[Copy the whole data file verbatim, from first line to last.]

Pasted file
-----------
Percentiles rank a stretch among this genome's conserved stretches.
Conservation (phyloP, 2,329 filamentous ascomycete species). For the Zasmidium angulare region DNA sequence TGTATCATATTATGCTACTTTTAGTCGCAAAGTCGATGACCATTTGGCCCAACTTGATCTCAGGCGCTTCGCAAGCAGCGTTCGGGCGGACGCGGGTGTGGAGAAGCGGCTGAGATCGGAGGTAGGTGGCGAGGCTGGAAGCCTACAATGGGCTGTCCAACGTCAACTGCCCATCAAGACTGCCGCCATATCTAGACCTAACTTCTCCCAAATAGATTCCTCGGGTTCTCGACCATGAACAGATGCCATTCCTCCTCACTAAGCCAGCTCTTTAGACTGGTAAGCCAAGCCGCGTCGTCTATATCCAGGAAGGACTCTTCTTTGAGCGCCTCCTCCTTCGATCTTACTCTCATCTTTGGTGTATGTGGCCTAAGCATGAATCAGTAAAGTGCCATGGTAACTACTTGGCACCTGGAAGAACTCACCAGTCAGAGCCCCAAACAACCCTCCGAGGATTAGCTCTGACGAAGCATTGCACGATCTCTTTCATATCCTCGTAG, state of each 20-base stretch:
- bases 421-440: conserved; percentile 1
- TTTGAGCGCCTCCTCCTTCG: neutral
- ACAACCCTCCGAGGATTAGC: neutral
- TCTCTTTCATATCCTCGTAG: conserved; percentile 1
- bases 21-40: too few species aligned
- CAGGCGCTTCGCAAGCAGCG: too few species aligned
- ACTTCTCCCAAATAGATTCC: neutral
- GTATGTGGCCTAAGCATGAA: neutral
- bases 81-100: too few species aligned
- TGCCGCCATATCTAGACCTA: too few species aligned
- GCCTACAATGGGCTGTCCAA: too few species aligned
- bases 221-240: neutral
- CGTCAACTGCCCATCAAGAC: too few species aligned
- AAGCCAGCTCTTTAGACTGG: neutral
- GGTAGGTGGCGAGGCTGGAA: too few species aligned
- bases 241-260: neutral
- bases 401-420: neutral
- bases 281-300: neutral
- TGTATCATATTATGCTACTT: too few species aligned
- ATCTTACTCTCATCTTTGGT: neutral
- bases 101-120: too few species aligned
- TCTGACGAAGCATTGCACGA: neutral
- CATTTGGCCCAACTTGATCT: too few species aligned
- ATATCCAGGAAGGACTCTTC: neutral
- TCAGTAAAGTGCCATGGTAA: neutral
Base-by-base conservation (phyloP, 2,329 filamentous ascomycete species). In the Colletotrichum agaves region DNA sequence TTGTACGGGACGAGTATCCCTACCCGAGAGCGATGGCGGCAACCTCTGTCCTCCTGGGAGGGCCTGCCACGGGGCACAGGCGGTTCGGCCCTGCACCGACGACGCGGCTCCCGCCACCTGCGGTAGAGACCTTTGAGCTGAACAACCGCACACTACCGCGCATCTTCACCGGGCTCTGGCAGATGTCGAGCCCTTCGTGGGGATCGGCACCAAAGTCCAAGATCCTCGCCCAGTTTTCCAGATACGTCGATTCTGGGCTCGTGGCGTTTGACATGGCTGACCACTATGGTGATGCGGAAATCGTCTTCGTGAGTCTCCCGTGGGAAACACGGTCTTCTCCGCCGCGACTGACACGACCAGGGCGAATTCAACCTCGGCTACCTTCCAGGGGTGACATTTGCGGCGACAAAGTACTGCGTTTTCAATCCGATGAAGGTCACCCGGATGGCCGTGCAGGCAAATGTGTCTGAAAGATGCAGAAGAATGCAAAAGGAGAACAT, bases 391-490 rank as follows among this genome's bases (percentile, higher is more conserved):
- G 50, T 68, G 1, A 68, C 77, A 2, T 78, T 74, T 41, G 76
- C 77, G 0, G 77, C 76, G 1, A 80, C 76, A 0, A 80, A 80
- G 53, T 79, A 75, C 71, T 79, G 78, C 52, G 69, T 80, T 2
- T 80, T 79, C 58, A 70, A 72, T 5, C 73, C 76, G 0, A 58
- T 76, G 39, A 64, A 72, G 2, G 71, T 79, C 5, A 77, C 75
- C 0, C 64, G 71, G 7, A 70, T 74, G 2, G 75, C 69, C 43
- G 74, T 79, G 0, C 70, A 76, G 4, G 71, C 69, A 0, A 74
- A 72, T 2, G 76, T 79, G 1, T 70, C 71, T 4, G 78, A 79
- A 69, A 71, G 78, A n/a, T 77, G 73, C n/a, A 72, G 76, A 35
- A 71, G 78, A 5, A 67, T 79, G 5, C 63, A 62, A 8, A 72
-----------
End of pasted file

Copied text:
Percentiles rank a stretch among this genome's conserved stretches.
Conservation (phyloP, 2,329 filamentous ascomycete species). For the Zasmidium angulare region DNA sequence TGTATCATATTATGCTACTTTTAGTCGCAAAGTCGATGACCATTTGGCCCAACTTGATCTCAGGCGCTTCGCAAGCAGCGTTCGGGCGGACGCGGGTGTGGAGAAGCGGCTGAGATCGGAGGTAGGTGGCGAGGCTGGAAGCCTACAATGGGCTGTCCAACGTCAACTGCCCATCAAGACTGCCGCCATATCTAGACCTAACTTCTCCCAAATAGATTCCTCGGGTTCTCGACCATGAACAGATGCCATTCCTCCTCACTAAGCCAGCTCTTTAGACTGGTAAGCCAAGCCGCGTCGTCTATATCCAGGAAGGACTCTTCTTTGAGCGCCTCCTCCTTCGATCTTACTCTCATCTTTGGTGTATGTGGCCTAAGCATGAATCAGTAAAGTGCCATGGTAACTACTTGGCACCTGGAAGAACTCACCAGTCAGAGCCCCAAACAACCCTCCGAGGATTAGCTCTGACGAAGCATTGCACGATCTCTTTCATATCCTCGTAG, state of each 20-base stretch:
- bases 421-440: conserved; percentile 1
- TTTGAGCGCCTCCTCCTTCG: neutral
- ACAACCCTCCGAGGATTAGC: neutral
- TCTCTTTCATATCCTCGTAG: conserved; percentile 1
- bases 21-40: too few species aligned
- CAGGCGCTTCGCAAGCAGCG: too few species aligned
- ACTTCTCCCAAATAGATTCC: neutral
- GTATGTGGCCTAAGCATGAA: neutral
- bases 81-100: too few species aligned
- TGCCGCCATATCTAGACCTA: too few species aligned
- GCCTACAATGGGCTGTCCAA: too few species aligned
- bases 221-240: neutral
- CGTCAACTGCCCATCAAGAC: too few species aligned
- AAGCCAGCTCTTTAGACTGG: neutral
- GGTAGGTGGCGAGGCTGGAA: too few species aligned
- bases 241-260: neutral
- bases 401-420: neutral
- bases 281-300: neutral
- TGTATCATATTATGCTACTT: too few species aligned
- ATCTTACTCTCATCTTTGGT: neutral
- bases 101-120: too few species aligned
- TCTGACGAAGCATTGCACGA: neutral
- CATTTGGCCCAACTTGATCT: too few species aligned
- ATATCCAGGAAGGACTCTTC: neutral
- TCAGTAAAGTGCCATGGTAA: neutral
Base-by-base conservation (phyloP, 2,329 filamentous ascomycete species). In the Colletotrichum agaves region DNA sequence TTGTACGGGACGAGTATCCCTACCCGAGAGCGATGGCGGCAACCTCTGTCCTCCTGGGAGGGCCTGCCACGGGGCACAGGCGGTTCGGCCCTGCACCGACGACGCGGCTCCCGCCACCTGCGGTAGAGACCTTTGAGCTGAACAACCGCACACTACCGCGCATCTTCACCGGGCTCTGGCAGATGTCGAGCCCTTCGTGGGGATCGGCACCAAAGTCCAAGATCCTCGCCCAGTTTTCCAGATACGTCGATTCTGGGCTCGTGGCGTTTGACATGGCTGACCACTATGGTGATGCGGAAATCGTCTTCGTGAGTCTCCCGTGGGAAACACGGTCTTCTCCGCCGCGACTGACACGACCAGGGCGAATTCAACCTCGGCTACCTTCCAGGGGTGACATTTGCGGCGACAAAGTACTGCGTTTTCAATCCGATGAAGGTCACCCGGATGGCCGTGCAGGCAAATGTGTCTGAAAGATGCAGAAGAATGCAAAAGGAGAACAT, bases 391-490 rank as follows among this genome's bases (percentile, higher is more conserved):
- G 50, T 68, G 1, A 68, C 77, A 2, T 78, T 74, T 41, G 76
- C 77, G 0, G 77, C 76, G 1, A 80, C 76, A 0, A 80, A 80
- G 53, T 79, A 75, C 71, T 79, G 78, C 52, G 69, T 80, T 2
- T 80, T 79, C 58, A 70, A 72, T 5, C 73, C 76, G 0, A 58
- T 76, G 39, A 64, A 72, G 2, G 71, T 79, C 5, A 77, C 75
- C 0, C 64, G 71, G 7, A 70, T 74, G 2, G 75, C 69, C 43
- G 74, T 79, G 0, C 70, A 76, G 4, G 71, C 69, A 0, A 74
- A 72, T 2, G 76, T 79, G 1, T 70, C 71, T 4, G 78, A 79
- A 69, A 71, G 78, A n/a, T 77, G 73, C n/a, A 72, G 76, A 35
- A 71, G 78, A 5, A 67, T 79, G 5, C 63, A 62, A 8, A 72